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Turkey and the Changing Dynamics of World Energy: Towards Cleaner and Smarter Energy

Tectonic changes are not occurring only in the world financial system, trading and investment, geopolitics, and technology; a fundamental transformation is also underway in the global energy system. Myriad trends indicate that the current system is far from being sustainable. It will be shaped by rising demand over the long term, dominance of fossil fuels, inaccessible supplies, price volatility, inadequate investment, geopolitical tensions, and climate change. In the midst of these game-changing developments, Turkey has emerged as an important actor to reckon with as a consumer, transporter, investor, regional hub, and security provider in energy and geopolitics. Turks are acting increasingly in pursuit of their own self-interest, rather than sheepishly following the dictates from Washington or Brussels. The paper concludes with a number of policy recommendations for government and business leaders in promoting further co-operation and partnership towards cleaner, smarter and secure energy, rather than fanning confrontation in search of balanced energy supply and demand for all players.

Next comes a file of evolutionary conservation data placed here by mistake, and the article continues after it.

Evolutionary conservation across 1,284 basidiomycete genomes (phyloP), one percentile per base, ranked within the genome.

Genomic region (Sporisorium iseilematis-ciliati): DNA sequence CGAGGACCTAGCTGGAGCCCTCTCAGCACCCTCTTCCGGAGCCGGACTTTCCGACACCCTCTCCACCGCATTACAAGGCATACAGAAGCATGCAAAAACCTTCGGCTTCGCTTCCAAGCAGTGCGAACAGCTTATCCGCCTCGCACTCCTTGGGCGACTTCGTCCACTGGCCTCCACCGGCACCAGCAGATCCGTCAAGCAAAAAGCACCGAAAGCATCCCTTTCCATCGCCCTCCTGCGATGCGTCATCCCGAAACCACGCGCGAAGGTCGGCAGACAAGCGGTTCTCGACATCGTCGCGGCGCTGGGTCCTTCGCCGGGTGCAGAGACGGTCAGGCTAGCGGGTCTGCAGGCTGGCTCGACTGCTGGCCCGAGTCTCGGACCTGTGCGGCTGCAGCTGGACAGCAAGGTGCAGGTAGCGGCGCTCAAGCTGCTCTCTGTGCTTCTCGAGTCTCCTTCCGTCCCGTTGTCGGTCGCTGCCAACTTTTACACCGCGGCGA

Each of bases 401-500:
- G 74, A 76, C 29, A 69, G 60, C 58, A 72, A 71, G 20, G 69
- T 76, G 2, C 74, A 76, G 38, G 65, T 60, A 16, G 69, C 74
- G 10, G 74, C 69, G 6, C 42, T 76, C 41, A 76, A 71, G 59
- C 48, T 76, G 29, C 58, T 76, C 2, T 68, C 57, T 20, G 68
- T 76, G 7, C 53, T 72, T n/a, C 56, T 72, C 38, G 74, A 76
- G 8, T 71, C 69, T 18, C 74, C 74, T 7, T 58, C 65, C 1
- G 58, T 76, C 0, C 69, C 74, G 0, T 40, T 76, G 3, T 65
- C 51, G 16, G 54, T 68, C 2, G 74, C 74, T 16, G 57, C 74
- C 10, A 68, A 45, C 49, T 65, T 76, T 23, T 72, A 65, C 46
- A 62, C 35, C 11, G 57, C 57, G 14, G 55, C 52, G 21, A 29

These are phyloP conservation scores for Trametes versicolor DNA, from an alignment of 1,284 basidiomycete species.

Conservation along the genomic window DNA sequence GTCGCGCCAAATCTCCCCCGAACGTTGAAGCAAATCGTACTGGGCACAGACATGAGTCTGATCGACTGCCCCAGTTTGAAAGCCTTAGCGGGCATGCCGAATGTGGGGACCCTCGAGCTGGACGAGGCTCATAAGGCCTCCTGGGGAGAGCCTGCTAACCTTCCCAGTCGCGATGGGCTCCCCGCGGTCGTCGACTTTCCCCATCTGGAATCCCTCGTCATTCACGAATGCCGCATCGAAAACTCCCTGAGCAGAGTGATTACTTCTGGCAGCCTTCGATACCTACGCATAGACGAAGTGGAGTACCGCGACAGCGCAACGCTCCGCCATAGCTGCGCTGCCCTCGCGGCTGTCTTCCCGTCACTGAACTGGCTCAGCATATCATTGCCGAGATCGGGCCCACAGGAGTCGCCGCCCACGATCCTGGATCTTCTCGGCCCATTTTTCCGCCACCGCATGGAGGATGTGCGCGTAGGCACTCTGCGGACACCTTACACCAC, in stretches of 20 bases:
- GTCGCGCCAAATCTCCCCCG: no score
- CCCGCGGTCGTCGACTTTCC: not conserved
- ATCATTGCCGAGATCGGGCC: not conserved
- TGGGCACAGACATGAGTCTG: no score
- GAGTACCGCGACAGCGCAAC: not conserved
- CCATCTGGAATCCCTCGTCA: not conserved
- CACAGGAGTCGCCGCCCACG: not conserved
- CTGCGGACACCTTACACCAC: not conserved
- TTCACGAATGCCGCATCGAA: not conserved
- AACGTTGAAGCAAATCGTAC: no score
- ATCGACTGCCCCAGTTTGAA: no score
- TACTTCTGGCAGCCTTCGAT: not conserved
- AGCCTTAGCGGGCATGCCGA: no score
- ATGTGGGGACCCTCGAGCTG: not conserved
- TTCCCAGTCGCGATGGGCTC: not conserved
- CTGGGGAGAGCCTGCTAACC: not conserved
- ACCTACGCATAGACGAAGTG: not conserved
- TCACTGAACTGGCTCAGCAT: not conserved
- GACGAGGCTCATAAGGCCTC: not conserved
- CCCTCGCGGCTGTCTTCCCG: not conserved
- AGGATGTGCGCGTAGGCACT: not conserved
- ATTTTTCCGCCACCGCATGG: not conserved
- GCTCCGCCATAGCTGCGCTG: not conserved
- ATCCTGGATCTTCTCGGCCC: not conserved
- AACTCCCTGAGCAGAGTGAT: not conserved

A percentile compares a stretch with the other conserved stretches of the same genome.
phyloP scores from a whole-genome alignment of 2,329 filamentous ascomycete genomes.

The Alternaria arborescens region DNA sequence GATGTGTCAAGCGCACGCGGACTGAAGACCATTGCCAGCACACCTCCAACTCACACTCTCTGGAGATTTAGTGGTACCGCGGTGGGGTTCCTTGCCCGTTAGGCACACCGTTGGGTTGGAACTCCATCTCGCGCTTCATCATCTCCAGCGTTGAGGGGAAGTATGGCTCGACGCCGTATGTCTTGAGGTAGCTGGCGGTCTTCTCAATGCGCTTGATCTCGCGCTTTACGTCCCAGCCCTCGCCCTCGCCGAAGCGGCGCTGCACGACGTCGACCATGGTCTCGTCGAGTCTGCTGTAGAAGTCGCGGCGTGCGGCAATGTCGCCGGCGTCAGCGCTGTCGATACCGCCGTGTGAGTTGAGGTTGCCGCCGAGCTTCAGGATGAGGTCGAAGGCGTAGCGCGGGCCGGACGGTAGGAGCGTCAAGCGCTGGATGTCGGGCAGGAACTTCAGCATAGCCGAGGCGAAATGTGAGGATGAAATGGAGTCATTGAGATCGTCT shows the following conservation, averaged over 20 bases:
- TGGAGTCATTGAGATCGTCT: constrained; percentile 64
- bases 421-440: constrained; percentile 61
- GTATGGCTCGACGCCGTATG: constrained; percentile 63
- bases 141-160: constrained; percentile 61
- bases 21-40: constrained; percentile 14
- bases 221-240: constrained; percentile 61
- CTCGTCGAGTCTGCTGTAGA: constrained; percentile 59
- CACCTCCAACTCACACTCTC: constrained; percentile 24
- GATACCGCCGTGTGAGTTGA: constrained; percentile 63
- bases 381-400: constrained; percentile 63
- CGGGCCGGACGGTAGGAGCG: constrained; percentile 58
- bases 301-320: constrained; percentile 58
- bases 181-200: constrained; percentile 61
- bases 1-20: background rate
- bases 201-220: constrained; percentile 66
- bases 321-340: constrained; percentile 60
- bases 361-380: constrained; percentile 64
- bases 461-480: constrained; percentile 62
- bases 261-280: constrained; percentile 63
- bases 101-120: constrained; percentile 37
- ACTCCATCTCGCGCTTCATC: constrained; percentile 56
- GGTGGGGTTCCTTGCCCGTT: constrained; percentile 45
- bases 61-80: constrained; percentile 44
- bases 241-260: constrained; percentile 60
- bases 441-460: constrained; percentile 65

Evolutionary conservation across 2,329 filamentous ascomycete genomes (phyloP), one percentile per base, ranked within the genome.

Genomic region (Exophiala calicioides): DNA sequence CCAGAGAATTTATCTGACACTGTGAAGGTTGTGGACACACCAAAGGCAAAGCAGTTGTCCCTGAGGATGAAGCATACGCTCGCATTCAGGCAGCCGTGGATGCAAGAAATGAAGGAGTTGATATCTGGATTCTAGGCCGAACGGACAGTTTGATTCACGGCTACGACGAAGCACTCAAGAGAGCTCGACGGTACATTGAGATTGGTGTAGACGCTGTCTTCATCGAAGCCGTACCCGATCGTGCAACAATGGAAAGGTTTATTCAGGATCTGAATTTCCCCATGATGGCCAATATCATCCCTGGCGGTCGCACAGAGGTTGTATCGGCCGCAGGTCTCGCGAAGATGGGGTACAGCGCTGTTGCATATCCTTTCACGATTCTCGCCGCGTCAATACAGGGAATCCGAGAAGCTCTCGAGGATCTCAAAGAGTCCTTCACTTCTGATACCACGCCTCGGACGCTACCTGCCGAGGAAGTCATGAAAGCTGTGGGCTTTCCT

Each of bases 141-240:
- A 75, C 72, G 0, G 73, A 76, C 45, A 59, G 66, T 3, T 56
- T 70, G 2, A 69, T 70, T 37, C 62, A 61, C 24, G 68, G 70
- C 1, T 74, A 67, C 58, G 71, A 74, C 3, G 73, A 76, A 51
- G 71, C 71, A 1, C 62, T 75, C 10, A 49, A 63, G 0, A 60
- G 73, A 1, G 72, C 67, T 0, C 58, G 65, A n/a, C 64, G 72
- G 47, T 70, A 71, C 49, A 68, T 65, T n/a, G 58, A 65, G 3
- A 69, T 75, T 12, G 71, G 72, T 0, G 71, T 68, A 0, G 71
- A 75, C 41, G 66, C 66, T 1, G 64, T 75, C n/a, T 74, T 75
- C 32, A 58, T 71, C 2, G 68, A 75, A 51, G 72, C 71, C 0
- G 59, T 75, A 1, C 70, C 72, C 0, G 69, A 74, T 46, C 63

Modern countries need ever increasing amounts of oil, gas and other fuels to run their economies. It is the life-blood. As globalization lifts millions out of poverty, the demand for energy worldwide will continue to grow, and we risk ending up with a volatile, “beggar thy neighbor” style of competition between countries to control sources of supply, especially in the developing world. 

Even casual newspaper readers have become aware that there are very strong links between growth in energy demand, economic development, security, and foreign policy. Precisely what these links comprise is not always clear. The problems of energy “dependence,” “independence,” and “interdependence” are being debated in a burgeoning literature for both laymen and specialists. The deployment of oil as a political weapon occurred most manifestly during the 1973-74 Arab embargo. More recently, Iraq’s invasion and Russia’s use of gas as the Kremlin’s instrument of choice in relations with other C.I.S. countries and the EU came to the spotlight, as did China’s expanding acquisitions of energy assets worldwide1

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